Legalization is an act to make a thing, situation or practice lawful. Legalization is the final step in the regularization process whereby an appropriate public authority removes a legal prohibition against something, a situation or practice that is previously not legal.
In another context, legalization can be a procedure for confirming that a document issued by the authorities of a state, or drawn up with the participation of these authorities, complies with the legislation of that state and creates associated legal rights and obligations.
However, such formal processes and procedures are also governed by general principles of international law, including peremptory norms, customary law and provisions of both public and private international law. Non-derogable human rights also prohibit certain acts of law that would arbitrarily deprive a person of her/his life; subject a person to torture, or to cruel, inhuman or degrading treatment or punishment; hold a person in slavery or servitude; imprison someone merely on the ground of inability to fulfill a contractual obligation; hold a person guilty of any criminal offence on account of any act or omission that did not constitute a criminal offence, under national or international law, at the time when it was committed; deny recognition anyone anywhere as a person before the law; or deny the right to freedom of thought, conscience and religion (ICCPR), articles 6, 7, 8 (paragraphs I and 2), 11, 15, 16 and 18).
Generally, common-law jurisdictions do not permit retroactive criminal legislation, although new judicial precedent can apply to events that occurred before the court decision. Ex post facto federal and state laws are expressly forbidden by the United States Constitution. In a nation with an entrenched bill of rights or a written constitution, ex post facto legislation may be prohibited or allowed. For example, some legal systems explicitly allow retroactive effect for laws that reduce possible punishments.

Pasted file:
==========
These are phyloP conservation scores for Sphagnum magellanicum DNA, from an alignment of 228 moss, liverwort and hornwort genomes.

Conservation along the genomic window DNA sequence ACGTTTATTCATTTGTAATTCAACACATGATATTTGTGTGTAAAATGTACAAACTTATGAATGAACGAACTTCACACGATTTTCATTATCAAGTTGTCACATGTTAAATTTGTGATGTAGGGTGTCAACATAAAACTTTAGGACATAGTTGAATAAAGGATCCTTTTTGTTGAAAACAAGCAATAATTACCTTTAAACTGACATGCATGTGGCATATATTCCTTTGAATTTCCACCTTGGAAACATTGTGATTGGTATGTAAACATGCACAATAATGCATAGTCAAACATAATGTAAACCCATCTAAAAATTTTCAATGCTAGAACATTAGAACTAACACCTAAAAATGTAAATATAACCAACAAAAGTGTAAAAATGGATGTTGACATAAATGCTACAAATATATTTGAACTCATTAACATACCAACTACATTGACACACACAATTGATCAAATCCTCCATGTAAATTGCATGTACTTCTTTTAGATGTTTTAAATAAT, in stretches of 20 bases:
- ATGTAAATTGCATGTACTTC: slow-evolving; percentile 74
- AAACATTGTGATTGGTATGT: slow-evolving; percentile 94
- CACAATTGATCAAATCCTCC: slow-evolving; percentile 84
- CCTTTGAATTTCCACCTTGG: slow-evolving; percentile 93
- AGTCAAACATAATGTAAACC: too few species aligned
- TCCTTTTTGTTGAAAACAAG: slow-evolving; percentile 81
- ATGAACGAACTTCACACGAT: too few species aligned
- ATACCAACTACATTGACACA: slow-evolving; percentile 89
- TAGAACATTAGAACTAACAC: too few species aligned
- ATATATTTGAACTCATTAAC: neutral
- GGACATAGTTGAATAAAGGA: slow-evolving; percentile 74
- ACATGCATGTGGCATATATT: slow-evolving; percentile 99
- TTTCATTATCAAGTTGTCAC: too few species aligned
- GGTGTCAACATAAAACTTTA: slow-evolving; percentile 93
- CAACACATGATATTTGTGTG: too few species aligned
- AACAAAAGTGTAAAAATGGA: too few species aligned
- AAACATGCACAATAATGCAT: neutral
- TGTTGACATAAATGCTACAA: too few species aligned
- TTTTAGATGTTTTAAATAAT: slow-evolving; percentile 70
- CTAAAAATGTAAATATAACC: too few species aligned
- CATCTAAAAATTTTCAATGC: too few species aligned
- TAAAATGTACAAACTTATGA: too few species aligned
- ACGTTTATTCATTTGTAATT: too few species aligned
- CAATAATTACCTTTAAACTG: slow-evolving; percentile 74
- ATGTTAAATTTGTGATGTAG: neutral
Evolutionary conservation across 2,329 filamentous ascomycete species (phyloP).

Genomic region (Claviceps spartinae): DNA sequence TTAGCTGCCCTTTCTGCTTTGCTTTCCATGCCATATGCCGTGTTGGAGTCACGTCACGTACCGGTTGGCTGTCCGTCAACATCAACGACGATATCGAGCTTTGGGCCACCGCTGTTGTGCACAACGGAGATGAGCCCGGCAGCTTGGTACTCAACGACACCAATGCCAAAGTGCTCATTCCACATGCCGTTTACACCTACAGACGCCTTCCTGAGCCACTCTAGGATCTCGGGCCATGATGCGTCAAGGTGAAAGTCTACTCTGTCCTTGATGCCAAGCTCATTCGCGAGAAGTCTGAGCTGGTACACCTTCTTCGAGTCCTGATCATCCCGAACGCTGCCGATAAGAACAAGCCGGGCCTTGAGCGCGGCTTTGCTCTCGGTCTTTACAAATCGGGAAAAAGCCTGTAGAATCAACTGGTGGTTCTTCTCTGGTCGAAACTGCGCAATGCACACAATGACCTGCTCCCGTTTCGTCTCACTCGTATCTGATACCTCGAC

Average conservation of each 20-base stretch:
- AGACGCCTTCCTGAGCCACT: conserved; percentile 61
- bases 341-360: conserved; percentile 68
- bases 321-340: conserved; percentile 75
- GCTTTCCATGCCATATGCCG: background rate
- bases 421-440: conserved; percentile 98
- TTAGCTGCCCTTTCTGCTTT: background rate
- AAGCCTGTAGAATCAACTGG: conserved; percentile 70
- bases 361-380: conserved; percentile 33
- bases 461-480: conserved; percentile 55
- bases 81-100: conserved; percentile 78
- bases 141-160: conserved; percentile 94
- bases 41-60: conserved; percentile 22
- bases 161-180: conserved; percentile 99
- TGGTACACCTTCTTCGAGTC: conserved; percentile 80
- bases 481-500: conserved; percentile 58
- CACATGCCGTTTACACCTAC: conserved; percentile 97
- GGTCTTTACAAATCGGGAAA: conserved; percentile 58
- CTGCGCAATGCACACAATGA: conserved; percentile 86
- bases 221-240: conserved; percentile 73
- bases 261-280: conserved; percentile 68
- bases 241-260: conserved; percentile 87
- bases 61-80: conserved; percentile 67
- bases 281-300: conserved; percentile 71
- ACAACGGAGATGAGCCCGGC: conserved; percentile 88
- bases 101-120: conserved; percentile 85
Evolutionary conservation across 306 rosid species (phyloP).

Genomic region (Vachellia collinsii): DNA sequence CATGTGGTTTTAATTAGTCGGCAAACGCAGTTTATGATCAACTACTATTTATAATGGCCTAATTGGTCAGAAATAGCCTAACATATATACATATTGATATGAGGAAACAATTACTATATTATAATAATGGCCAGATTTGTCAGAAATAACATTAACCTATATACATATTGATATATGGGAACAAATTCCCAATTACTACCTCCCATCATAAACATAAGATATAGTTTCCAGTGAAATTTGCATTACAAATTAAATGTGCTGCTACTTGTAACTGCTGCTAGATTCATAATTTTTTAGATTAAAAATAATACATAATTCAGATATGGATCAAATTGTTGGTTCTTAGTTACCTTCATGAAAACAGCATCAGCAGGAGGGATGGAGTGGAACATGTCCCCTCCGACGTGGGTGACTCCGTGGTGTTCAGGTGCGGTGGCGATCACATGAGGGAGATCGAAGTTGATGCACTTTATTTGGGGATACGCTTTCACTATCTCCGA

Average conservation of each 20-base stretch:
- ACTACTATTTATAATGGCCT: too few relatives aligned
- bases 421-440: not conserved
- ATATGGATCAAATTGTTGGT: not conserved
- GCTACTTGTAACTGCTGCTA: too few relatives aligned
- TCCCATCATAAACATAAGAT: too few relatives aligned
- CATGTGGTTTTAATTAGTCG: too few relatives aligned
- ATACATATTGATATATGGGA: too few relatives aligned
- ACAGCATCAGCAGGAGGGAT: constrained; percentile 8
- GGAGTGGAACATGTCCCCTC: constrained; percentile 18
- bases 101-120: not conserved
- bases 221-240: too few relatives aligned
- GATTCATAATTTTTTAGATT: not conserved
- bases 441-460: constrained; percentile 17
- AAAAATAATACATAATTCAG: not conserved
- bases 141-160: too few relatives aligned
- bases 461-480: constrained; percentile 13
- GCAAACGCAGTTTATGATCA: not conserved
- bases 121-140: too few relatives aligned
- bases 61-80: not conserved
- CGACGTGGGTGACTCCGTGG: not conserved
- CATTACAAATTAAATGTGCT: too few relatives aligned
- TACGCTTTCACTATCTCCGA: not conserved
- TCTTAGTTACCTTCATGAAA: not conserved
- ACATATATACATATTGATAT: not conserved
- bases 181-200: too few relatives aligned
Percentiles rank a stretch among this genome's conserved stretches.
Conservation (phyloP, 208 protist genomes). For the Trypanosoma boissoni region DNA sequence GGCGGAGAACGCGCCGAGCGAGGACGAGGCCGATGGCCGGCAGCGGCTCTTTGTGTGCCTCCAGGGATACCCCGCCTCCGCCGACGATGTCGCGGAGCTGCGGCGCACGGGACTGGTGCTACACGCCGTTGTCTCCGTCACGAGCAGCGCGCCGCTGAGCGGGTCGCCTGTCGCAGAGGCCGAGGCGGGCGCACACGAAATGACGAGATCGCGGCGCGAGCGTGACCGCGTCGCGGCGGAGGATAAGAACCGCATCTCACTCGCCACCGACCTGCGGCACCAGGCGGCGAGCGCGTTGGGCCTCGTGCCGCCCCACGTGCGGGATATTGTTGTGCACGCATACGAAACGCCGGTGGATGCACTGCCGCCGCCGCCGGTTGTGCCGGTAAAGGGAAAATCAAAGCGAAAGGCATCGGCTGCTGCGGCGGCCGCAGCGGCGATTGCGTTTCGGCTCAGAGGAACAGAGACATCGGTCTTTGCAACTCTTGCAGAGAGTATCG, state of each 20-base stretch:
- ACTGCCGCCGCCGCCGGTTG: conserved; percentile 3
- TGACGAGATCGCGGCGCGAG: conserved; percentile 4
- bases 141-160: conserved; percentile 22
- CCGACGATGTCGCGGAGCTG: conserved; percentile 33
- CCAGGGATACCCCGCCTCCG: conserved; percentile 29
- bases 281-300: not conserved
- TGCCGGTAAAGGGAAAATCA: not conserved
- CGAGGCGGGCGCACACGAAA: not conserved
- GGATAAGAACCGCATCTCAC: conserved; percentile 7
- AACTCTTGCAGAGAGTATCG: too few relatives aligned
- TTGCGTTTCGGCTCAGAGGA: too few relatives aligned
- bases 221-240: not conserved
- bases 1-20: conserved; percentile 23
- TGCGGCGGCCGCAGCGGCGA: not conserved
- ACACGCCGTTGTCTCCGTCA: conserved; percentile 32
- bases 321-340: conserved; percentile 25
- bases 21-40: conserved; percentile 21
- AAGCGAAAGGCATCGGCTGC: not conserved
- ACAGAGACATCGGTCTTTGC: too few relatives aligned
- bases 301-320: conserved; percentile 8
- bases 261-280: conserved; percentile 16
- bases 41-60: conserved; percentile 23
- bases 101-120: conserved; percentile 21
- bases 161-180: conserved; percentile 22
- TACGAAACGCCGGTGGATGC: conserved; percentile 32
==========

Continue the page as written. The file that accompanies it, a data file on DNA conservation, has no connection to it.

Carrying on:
Ex post facto criminalization is prohibited by the European Convention on Human Rights (Article 7), International Covenant on Civil and Political Rights (Article 15(1)), and the American Convention on Human Rights (Article 9). Jurisdictions of American states generally prohibit ex post facto laws.
The same conditions also apply to treaties. The Vienna Convention on the Law of Treaties provides that, if a treaty conflicts with a peremptory norm of general international law (jus cogens), it is void (Article 53). It also provides that, in the case of a state’s internal law, no such legislation is permitted as justification for the state’s failure to perform a treaty (Article 26).